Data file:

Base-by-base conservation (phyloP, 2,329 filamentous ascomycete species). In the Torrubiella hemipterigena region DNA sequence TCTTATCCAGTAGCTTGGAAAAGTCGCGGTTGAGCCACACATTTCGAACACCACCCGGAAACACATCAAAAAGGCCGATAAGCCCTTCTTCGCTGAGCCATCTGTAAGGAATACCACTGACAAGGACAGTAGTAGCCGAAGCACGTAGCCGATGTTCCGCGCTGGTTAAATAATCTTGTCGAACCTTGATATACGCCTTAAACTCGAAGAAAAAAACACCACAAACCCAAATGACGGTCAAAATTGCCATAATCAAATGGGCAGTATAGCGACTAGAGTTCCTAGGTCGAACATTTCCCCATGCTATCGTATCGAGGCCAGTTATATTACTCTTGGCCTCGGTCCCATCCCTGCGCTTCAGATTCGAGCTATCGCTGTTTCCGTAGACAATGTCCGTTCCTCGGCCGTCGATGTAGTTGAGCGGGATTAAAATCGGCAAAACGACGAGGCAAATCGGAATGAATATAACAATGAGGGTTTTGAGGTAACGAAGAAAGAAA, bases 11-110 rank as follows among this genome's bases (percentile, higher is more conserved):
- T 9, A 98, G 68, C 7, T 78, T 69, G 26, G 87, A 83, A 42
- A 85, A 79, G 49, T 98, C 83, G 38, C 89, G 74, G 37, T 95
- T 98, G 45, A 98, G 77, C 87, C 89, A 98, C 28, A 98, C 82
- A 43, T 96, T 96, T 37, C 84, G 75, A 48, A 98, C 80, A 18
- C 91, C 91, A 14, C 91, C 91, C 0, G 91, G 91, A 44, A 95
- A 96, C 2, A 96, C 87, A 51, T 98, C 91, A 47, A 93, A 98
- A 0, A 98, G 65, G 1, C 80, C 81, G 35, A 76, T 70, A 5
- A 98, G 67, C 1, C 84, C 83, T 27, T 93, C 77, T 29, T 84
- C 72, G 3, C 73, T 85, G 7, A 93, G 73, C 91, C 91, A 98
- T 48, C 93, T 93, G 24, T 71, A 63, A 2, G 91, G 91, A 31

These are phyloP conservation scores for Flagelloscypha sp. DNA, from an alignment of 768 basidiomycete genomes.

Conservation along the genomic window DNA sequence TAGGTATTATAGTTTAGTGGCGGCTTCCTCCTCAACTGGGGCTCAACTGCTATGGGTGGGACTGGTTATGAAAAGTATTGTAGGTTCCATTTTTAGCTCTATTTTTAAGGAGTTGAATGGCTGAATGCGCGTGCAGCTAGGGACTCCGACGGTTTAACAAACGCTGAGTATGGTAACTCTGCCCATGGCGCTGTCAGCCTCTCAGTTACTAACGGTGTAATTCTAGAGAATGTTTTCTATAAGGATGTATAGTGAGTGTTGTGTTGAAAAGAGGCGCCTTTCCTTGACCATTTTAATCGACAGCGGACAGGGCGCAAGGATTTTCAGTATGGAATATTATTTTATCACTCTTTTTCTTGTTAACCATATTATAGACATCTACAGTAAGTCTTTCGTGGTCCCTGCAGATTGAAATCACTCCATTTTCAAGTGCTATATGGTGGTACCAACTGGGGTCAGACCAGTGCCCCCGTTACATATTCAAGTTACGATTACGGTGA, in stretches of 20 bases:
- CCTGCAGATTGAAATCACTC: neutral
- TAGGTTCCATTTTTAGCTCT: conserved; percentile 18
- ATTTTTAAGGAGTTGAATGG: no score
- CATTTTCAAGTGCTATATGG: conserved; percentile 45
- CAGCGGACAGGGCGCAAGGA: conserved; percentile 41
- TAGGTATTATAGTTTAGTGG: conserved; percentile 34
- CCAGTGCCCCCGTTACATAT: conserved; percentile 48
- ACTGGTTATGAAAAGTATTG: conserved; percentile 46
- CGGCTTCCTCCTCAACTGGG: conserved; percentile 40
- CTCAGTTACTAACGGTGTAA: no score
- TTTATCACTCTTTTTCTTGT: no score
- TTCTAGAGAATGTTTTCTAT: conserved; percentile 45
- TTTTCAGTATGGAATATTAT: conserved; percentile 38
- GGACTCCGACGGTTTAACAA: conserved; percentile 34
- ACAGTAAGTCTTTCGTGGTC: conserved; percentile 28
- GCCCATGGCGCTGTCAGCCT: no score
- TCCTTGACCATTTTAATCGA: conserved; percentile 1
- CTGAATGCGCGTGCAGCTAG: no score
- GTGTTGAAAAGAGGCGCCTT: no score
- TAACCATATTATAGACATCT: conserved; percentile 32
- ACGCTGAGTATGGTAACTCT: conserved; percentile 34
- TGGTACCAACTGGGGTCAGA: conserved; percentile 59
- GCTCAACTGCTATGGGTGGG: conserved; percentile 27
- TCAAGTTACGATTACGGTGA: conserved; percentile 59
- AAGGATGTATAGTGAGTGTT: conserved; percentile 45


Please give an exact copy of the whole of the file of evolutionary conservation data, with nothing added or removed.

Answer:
Base-by-base conservation (phyloP, 2,329 filamentous ascomycete species). In the Torrubiella hemipterigena region DNA sequence TCTTATCCAGTAGCTTGGAAAAGTCGCGGTTGAGCCACACATTTCGAACACCACCCGGAAACACATCAAAAAGGCCGATAAGCCCTTCTTCGCTGAGCCATCTGTAAGGAATACCACTGACAAGGACAGTAGTAGCCGAAGCACGTAGCCGATGTTCCGCGCTGGTTAAATAATCTTGTCGAACCTTGATATACGCCTTAAACTCGAAGAAAAAAACACCACAAACCCAAATGACGGTCAAAATTGCCATAATCAAATGGGCAGTATAGCGACTAGAGTTCCTAGGTCGAACATTTCCCCATGCTATCGTATCGAGGCCAGTTATATTACTCTTGGCCTCGGTCCCATCCCTGCGCTTCAGATTCGAGCTATCGCTGTTTCCGTAGACAATGTCCGTTCCTCGGCCGTCGATGTAGTTGAGCGGGATTAAAATCGGCAAAACGACGAGGCAAATCGGAATGAATATAACAATGAGGGTTTTGAGGTAACGAAGAAAGAAA, bases 11-110 rank as follows among this genome's bases (percentile, higher is more conserved):
- T 9, A 98, G 68, C 7, T 78, T 69, G 26, G 87, A 83, A 42
- A 85, A 79, G 49, T 98, C 83, G 38, C 89, G 74, G 37, T 95
- T 98, G 45, A 98, G 77, C 87, C 89, A 98, C 28, A 98, C 82
- A 43, T 96, T 96, T 37, C 84, G 75, A 48, A 98, C 80, A 18
- C 91, C 91, A 14, C 91, C 91, C 0, G 91, G 91, A 44, A 95
- A 96, C 2, A 96, C 87, A 51, T 98, C 91, A 47, A 93, A 98
- A 0, A 98, G 65, G 1, C 80, C 81, G 35, A 76, T 70, A 5
- A 98, G 67, C 1, C 84, C 83, T 27, T 93, C 77, T 29, T 84
- C 72, G 3, C 73, T 85, G 7, A 93, G 73, C 91, C 91, A 98
- T 48, C 93, T 93, G 24, T 71, A 63, A 2, G 91, G 91, A 31

These are phyloP conservation scores for Flagelloscypha sp. DNA, from an alignment of 768 basidiomycete genomes.

Conservation along the genomic window DNA sequence TAGGTATTATAGTTTAGTGGCGGCTTCCTCCTCAACTGGGGCTCAACTGCTATGGGTGGGACTGGTTATGAAAAGTATTGTAGGTTCCATTTTTAGCTCTATTTTTAAGGAGTTGAATGGCTGAATGCGCGTGCAGCTAGGGACTCCGACGGTTTAACAAACGCTGAGTATGGTAACTCTGCCCATGGCGCTGTCAGCCTCTCAGTTACTAACGGTGTAATTCTAGAGAATGTTTTCTATAAGGATGTATAGTGAGTGTTGTGTTGAAAAGAGGCGCCTTTCCTTGACCATTTTAATCGACAGCGGACAGGGCGCAAGGATTTTCAGTATGGAATATTATTTTATCACTCTTTTTCTTGTTAACCATATTATAGACATCTACAGTAAGTCTTTCGTGGTCCCTGCAGATTGAAATCACTCCATTTTCAAGTGCTATATGGTGGTACCAACTGGGGTCAGACCAGTGCCCCCGTTACATATTCAAGTTACGATTACGGTGA, in stretches of 20 bases:
- CCTGCAGATTGAAATCACTC: neutral
- TAGGTTCCATTTTTAGCTCT: conserved; percentile 18
- ATTTTTAAGGAGTTGAATGG: no score
- CATTTTCAAGTGCTATATGG: conserved; percentile 45
- CAGCGGACAGGGCGCAAGGA: conserved; percentile 41
- TAGGTATTATAGTTTAGTGG: conserved; percentile 34
- CCAGTGCCCCCGTTACATAT: conserved; percentile 48
- ACTGGTTATGAAAAGTATTG: conserved; percentile 46
- CGGCTTCCTCCTCAACTGGG: conserved; percentile 40
- CTCAGTTACTAACGGTGTAA: no score
- TTTATCACTCTTTTTCTTGT: no score
- TTCTAGAGAATGTTTTCTAT: conserved; percentile 45
- TTTTCAGTATGGAATATTAT: conserved; percentile 38
- GGACTCCGACGGTTTAACAA: conserved; percentile 34
- ACAGTAAGTCTTTCGTGGTC: conserved; percentile 28
- GCCCATGGCGCTGTCAGCCT: no score
- TCCTTGACCATTTTAATCGA: conserved; percentile 1
- CTGAATGCGCGTGCAGCTAG: no score
- GTGTTGAAAAGAGGCGCCTT: no score
- TAACCATATTATAGACATCT: conserved; percentile 32
- ACGCTGAGTATGGTAACTCT: conserved; percentile 34
- TGGTACCAACTGGGGTCAGA: conserved; percentile 59
- GCTCAACTGCTATGGGTGGG: conserved; percentile 27
- TCAAGTTACGATTACGGTGA: conserved; percentile 59
- AAGGATGTATAGTGAGTGTT: conserved; percentile 45